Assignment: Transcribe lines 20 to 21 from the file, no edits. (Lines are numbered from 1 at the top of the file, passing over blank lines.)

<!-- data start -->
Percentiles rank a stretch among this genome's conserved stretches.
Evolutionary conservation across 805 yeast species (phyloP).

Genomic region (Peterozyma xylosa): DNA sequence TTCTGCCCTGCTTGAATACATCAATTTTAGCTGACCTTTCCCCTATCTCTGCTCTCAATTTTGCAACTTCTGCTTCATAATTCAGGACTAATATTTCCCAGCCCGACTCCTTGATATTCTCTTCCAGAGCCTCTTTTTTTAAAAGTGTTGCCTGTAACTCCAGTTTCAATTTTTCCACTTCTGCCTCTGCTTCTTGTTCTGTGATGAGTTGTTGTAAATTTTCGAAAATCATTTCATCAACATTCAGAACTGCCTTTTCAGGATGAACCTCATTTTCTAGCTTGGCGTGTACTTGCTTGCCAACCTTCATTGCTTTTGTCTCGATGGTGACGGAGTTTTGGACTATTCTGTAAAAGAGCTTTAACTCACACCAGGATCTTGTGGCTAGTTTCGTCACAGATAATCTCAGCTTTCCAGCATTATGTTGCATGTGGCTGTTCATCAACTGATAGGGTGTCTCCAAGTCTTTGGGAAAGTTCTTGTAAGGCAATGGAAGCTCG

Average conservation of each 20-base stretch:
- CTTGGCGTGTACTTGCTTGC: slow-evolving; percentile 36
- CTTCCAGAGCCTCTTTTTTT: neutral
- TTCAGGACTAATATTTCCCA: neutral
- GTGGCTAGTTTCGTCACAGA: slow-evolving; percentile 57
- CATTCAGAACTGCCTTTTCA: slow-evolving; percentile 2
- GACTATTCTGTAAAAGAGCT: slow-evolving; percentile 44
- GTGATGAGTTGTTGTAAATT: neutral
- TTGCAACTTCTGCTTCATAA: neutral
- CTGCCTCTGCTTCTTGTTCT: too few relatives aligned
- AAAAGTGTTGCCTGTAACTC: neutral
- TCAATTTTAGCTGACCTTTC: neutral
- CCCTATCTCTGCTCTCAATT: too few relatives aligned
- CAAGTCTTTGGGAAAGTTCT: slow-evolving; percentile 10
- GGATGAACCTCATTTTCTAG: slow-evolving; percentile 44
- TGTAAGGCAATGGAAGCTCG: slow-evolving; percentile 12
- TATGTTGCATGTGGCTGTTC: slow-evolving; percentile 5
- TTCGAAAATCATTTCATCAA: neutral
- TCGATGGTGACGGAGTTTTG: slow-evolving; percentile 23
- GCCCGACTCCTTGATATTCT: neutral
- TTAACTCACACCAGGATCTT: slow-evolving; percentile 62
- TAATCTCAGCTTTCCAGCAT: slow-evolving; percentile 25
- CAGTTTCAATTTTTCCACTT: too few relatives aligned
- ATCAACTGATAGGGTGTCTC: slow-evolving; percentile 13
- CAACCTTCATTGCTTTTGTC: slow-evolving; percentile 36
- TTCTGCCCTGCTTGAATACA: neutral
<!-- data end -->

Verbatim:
- TATGTTGCATGTGGCTGTTC: slow-evolving; percentile 5
- TTCGAAAATCATTTCATCAA: neutral